28/50 Read 50 books (good goal)
51% Paid Off / Pay off mortgage in 2020 (good goal)
24:57 / Run a 5K under 23:00 (good goal)
Incomplete / Start a support ministry for startup founders. (expected goal)
You can read about the process I used to set these goals along a scale of success here: A Simple Process for Setting Bigger Goals.
May 2018 Highlights and Lessons Learned
Gifts of the Holy Spirit Worksheets
Deadlines are essential.
When you don’t have one–even one you impose on yourself–projects get delayed.
I haven’t been as strict with myself about deadlines as I needed to be this year. A collection of worksheets for the Sacrament of Confirmation should have been finished months ago.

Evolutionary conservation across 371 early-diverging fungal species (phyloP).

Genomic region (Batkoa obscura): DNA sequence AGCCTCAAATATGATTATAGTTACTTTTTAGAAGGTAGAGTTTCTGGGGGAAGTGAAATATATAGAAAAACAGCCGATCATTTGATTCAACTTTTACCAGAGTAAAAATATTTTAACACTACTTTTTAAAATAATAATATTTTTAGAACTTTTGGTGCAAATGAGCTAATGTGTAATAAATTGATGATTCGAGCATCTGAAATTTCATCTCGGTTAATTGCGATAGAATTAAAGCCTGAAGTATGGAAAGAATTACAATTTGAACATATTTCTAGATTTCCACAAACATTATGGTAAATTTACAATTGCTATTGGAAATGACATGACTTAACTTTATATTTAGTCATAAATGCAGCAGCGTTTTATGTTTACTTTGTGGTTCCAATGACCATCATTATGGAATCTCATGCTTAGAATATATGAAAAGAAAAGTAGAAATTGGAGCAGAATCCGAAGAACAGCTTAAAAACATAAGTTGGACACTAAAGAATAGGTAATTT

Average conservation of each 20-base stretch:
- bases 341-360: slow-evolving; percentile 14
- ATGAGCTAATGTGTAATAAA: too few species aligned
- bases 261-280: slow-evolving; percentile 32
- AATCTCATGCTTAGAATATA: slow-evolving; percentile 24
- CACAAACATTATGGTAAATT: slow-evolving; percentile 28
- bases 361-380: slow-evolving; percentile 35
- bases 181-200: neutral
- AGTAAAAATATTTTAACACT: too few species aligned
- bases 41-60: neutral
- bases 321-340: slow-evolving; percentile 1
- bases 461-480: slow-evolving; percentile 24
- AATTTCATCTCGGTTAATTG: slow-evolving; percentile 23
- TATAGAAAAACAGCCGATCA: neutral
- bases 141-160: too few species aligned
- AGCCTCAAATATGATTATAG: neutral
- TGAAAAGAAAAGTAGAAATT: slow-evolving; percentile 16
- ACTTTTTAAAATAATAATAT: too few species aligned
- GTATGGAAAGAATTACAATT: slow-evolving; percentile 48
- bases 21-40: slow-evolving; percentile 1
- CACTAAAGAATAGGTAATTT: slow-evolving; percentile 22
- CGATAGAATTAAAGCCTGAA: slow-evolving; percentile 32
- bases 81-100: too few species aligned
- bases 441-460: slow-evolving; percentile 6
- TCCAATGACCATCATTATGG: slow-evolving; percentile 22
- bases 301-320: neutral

So, I picked Pentecost Sunday (May 20) as the natural deadline to have something completed. I realized that I could have part of the project completed early and useful as a self-contained resource and thus The Religion Teacher’s Gifts of the Holy Spirit Worksheets were completed and distributed to premium members of my website.
The lesson here is really important: pick a deadline and stick to it. Natural deadlines can be the motivation you need to focus.
Re-launching an Online Course
I have launched The Evangelization Stack Online Workshop internally to a group of people who joined my membership site earlier this year. I hosted two sessions so far and got good feedback on the course. The month of May was the first time I launched it as a separate product. I’m still learning to use the Teachable platform. I don’t like the idea of adding another service on top of what I use to process payments for the membership site, but I picked simple rather than trying to save money.